May 26, 2023 
Hybrid bound states in the continuum in terahertz metasurfaces
(Nanowerk News) The quality factor (Q) is a critical parameter that characterizes the strength of lightmatter interactions. Cavities with higher quality factors have the ability to efficiently confine light and thus enhance lightmatter interactions. This feature holds significant importance in various applications such as lasers, filters, harmonic generation, and sensors.

Different schemes have been proposed to improve quality factors in microcavities, such as microdisks, Bragg reflector microcavities, and photonic crystals. Above the light cone of band structures, bound states without radiative leakage of energy are also accessible, namely bound states in the continuum (BIC).

BIC provides a generalized method to obtain ultrahigh quality factor resonances, thereby becoming a powerful mechanism to enhance lightmatter interactions that have found applications in lowthreshold lasers, multispectral sensing, and high harmonics generation.


Fig. 1 Hybrid BIC lattices. (ac) Schematic diagram of symmetryprotected BIC lattice without radiation channel (a), uniform quasiBIC lattice with radiation channel open for all the resonators by breaking symmetry (b), and hybrid quasiBIC lattice with half radiation channel open interchanging along x axis (c). (© OptoElectronic Science)

For a typical BIC, there is a quadratic quantitative relation between Q and wave vector (k), and usually a tiny disturbance in k would lead to a rapid deterioration of Q. However, defects and disorders are inevitably introduced during processing which greatly reduce the quality factor of resonances in actual samples.

The idea of merging BIC starts with modulating the exponential coefficient between Q and k (from 2 to 6), which largely alleviates the deterioration rate of Q and provides a very effective mechanism. But this approach requires precise control of the geometric dimensions of microstructures and is only applicable to band structures that simultaneously have symmetryprotected and accidental BICs, with rather harsh requirements.

Recently, Longqing Cong's group at Southern University of Science and Technology (SUSTech) proposed a more generalized approach to improve the overall quality factors and robustness of symmetryprotected BIC. Unlike the conventional approach of achieving quasiBIC by breaking symmetry of resonators uniformly in the entire lattice of metamaterials (see Fig. 1a and b), they selectively maintain the local C2 symmetry of the entire lattice so that radiative loss could be decreased and the quality factor of the array is improved (see Fig. 1c).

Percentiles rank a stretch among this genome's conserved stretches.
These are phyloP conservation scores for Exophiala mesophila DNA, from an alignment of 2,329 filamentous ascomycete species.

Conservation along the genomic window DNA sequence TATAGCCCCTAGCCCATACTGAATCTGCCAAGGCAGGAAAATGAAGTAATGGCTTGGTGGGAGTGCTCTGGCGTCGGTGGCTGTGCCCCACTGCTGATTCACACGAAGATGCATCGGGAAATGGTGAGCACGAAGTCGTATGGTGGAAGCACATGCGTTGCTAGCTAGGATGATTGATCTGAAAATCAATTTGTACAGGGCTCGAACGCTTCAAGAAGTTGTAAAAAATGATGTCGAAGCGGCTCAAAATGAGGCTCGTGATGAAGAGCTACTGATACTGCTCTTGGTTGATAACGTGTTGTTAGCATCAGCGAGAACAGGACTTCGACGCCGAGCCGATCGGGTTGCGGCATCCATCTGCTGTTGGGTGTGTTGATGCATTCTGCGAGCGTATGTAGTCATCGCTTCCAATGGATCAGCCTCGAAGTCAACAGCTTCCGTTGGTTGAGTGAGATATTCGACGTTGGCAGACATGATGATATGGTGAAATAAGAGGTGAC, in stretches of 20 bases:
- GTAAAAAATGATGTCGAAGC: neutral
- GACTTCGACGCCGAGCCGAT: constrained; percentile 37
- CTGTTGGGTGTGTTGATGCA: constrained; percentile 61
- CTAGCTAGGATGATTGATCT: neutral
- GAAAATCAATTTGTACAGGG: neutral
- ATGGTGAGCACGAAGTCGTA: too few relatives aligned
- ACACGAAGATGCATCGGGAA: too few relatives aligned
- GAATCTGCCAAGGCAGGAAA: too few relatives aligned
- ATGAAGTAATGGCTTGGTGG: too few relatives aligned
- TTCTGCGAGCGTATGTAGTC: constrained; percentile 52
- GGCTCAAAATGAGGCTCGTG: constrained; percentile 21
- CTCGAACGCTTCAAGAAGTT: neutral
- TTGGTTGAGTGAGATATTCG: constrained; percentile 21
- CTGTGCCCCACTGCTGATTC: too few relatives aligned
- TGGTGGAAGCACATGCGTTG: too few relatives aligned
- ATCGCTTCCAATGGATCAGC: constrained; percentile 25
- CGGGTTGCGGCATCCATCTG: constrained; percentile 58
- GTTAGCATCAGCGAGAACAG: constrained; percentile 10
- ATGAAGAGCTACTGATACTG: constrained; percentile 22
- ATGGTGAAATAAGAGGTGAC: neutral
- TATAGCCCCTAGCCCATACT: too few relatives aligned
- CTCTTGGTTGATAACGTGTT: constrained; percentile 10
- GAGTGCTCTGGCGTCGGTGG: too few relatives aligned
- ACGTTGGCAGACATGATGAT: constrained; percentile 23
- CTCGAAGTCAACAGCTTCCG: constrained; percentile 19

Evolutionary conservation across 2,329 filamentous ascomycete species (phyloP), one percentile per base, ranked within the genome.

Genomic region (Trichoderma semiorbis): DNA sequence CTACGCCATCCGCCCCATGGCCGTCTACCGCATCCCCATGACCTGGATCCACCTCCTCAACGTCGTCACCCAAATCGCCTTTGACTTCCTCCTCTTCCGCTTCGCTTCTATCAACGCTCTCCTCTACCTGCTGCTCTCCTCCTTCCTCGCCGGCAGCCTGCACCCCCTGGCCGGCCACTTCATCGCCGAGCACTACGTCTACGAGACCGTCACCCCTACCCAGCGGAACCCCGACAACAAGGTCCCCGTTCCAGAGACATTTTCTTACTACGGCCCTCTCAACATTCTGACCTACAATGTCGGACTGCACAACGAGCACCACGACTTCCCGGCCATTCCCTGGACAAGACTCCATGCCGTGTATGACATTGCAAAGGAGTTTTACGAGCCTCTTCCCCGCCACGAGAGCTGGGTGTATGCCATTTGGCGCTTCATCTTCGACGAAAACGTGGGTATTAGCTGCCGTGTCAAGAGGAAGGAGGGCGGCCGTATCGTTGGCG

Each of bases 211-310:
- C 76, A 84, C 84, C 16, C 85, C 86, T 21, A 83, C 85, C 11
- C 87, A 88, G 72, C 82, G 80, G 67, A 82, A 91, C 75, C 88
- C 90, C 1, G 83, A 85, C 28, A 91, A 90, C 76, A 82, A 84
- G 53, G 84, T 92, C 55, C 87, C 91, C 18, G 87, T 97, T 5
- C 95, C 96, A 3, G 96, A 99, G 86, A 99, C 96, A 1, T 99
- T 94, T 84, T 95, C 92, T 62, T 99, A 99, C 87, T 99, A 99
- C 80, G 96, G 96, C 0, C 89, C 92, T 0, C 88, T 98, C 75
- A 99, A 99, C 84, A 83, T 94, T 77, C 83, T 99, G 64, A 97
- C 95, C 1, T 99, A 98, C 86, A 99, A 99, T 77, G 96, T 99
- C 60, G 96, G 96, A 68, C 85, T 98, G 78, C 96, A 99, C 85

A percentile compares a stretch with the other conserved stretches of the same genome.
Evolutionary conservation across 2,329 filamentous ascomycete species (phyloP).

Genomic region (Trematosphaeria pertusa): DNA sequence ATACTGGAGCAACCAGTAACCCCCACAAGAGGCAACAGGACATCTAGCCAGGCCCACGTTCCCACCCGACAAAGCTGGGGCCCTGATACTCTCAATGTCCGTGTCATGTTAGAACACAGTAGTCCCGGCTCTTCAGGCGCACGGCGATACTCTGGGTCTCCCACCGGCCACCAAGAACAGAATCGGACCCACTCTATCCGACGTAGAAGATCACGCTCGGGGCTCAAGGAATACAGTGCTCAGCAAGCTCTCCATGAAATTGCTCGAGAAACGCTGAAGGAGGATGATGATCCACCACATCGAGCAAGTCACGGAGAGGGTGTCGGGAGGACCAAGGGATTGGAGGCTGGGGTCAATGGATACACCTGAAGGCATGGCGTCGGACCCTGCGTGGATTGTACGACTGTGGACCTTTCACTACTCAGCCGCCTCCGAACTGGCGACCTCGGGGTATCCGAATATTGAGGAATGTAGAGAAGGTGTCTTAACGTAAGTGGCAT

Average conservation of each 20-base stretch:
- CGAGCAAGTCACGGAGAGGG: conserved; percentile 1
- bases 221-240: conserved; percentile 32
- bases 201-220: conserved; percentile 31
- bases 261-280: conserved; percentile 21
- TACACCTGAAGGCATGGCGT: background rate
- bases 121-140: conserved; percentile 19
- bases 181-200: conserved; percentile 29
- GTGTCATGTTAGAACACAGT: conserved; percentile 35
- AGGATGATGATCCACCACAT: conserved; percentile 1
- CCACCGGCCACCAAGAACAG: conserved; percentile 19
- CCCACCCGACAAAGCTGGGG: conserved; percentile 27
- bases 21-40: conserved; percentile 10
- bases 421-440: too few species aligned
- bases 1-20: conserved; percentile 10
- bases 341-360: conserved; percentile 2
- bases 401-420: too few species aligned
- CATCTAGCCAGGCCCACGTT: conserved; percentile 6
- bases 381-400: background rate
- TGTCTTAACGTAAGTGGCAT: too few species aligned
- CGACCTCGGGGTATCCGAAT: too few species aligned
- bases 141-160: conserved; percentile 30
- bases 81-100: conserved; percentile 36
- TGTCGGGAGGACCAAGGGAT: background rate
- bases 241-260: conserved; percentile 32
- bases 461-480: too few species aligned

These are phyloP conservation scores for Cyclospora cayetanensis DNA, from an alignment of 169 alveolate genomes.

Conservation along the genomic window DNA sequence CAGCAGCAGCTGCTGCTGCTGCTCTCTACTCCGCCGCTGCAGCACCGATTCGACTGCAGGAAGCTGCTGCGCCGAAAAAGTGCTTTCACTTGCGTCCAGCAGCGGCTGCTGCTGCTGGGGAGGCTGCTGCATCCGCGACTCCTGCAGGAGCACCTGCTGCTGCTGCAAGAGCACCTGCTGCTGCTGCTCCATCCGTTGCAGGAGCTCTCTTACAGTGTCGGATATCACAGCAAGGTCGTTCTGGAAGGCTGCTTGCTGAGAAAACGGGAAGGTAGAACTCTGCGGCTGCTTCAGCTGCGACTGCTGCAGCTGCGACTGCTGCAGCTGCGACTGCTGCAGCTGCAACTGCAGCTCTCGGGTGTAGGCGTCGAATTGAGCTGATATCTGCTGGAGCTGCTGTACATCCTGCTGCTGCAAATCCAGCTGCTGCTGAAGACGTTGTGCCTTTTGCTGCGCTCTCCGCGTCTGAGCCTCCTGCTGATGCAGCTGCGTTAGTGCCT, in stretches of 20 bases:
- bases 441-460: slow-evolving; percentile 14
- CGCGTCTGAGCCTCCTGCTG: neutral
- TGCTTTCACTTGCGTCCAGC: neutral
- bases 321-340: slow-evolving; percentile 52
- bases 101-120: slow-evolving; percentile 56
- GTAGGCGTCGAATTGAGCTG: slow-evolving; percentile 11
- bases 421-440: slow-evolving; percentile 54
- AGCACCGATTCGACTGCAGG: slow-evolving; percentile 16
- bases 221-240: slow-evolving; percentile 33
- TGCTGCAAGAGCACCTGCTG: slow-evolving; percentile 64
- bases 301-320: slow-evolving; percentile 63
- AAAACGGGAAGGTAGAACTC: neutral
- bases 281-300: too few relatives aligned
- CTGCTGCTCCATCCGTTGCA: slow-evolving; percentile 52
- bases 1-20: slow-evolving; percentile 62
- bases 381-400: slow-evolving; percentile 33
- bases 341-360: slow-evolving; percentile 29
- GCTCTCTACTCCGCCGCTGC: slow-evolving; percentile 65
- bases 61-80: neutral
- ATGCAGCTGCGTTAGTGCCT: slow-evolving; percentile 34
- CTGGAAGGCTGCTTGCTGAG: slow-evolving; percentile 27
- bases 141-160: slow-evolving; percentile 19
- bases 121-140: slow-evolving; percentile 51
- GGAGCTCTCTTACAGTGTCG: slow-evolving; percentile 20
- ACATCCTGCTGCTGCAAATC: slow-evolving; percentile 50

Fig.2 Significant Q improvement in hybrid BIC lattices and robustness against fabrication imperfections. (a) Evolution of radiative Q versus asymmetry degree for UqBIC, HtBIC, HxBIC and HqBIC lattices. The overall quality factors are improved in hybrid unit cells with a lower radiation density. (b) Influences of fabrication imperfection on quality factors in the four scenarios. (© OptoElectronic Science)

This is a generalized method that could be extended to any symmetryprotected BIC without requirements of accurate geometric design or band selectivity. According to qualitative and quantitative analysis, the hybrid BIC lattice can achieve a quality factor more than 14.6 times higher than that of the conventional lattice (Fig. 2a). By increasing the proportional coefficient between Q and k, the quality factor robustness of the hybrid BIC metasurfaces against disorders and other disturbances is improved, thereby effectively reducing the deterioration of the quality factor in actual devices. This provides a more generalized and simple approach to achieving a highquality factor (Fig.2b).

Through reciprocal space analysis of the lattice, the hybrid BIC lattice can simultaneously fold the eigenstates of the X, Y, and M points of the uniform BIC lattice to the Γ point, so that multiple Fano resonances can be observed in the farfield radiation (Fig. 3).


Fig.3 Generalized highorder hybrid BIC. (a, b) Microscopic images of HtBIC and HqBIC metasurfaces with three and one asymmetric resonators out of four in a 2×2 supercell, respectively, and the period is 2a along both x and y axes. Scale bar, 20 µm. (c) Schematic diagram of band folding from UqBIC lattice (black) to HtBIC/HqBIC (red) in the Brillouin zone. (d) Simulated transmission amplitude spectra of the HtBIC (left) and HqBIC (right) metasurfaces at asymmetry degree of 2.97%. (© OptoElectronic Science)

Multiple highquality factor Fano resonances are very important in pulse generation, sensing, communication, etc., especially for the development of sensing and nextgeneration wireless communication based on terahertz photonics. This offers novel insights into fusing metasurfaces and terahertz photonics to facilitate their development in diverse fields. This work will further enrich the physical implication of BIC and broaden the perspective of metamaterials and terahertz photonics.

The team published their finding in OptoElectronic Science ("Hybrid bound states in the continuum in terahertz metasurfaces").